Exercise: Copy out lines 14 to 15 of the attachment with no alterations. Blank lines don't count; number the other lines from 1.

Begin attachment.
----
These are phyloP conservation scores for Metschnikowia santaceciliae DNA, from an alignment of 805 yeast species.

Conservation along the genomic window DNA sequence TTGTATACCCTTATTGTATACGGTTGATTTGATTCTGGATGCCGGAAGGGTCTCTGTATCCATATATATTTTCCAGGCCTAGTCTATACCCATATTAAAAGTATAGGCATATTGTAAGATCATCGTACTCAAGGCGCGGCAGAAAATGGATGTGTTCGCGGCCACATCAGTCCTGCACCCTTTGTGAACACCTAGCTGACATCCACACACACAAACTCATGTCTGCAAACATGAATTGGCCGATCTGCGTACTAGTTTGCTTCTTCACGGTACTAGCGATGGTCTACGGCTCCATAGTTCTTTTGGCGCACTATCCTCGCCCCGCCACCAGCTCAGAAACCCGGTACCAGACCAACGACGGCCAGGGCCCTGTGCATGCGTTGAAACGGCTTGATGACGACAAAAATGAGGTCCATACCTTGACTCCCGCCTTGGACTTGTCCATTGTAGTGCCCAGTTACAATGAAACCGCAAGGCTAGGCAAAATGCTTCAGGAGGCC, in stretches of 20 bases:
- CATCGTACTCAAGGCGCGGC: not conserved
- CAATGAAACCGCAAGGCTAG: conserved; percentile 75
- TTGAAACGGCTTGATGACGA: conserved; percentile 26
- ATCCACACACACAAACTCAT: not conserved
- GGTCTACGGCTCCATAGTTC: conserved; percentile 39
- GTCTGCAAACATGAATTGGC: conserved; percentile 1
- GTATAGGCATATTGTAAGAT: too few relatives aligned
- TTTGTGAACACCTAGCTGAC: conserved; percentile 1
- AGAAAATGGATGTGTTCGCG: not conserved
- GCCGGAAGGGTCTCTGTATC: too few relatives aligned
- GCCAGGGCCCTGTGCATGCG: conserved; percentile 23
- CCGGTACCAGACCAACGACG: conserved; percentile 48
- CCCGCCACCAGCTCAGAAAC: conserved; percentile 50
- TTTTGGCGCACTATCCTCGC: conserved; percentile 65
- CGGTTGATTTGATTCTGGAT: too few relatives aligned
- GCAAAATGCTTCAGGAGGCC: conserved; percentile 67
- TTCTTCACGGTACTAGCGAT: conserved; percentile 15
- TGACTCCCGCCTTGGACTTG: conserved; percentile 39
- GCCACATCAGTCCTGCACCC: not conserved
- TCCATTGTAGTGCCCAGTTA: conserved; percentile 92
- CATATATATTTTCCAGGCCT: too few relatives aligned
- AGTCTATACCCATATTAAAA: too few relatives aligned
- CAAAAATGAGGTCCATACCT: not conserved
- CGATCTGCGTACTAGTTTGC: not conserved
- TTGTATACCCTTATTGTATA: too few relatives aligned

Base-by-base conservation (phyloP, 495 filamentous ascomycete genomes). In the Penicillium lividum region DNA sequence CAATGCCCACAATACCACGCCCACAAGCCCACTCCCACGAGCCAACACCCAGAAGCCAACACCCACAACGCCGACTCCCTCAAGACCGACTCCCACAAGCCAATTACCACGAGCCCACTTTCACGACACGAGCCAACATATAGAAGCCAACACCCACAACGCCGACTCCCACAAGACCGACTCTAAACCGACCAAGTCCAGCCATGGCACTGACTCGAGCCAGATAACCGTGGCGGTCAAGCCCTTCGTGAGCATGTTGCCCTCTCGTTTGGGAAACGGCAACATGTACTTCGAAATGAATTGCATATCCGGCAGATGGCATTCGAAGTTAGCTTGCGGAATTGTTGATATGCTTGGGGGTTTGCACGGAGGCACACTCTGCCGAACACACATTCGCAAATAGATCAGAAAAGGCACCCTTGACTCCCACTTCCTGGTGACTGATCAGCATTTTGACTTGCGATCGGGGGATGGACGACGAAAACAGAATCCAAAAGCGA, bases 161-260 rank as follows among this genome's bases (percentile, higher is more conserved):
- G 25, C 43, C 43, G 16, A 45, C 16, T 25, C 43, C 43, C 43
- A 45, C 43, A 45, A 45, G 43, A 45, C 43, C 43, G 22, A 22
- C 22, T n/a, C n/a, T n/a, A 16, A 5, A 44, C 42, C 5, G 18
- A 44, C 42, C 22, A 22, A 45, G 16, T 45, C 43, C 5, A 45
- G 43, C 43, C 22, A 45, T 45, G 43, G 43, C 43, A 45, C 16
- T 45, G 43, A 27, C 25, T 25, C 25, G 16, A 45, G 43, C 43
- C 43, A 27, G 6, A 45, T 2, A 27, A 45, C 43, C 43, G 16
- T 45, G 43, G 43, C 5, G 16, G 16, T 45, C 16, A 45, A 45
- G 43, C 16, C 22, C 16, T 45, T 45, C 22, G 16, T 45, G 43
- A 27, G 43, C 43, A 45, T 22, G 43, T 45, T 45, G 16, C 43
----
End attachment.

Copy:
- CCGGTACCAGACCAACGACG: conserved; percentile 48
- CCCGCCACCAGCTCAGAAAC: conserved; percentile 50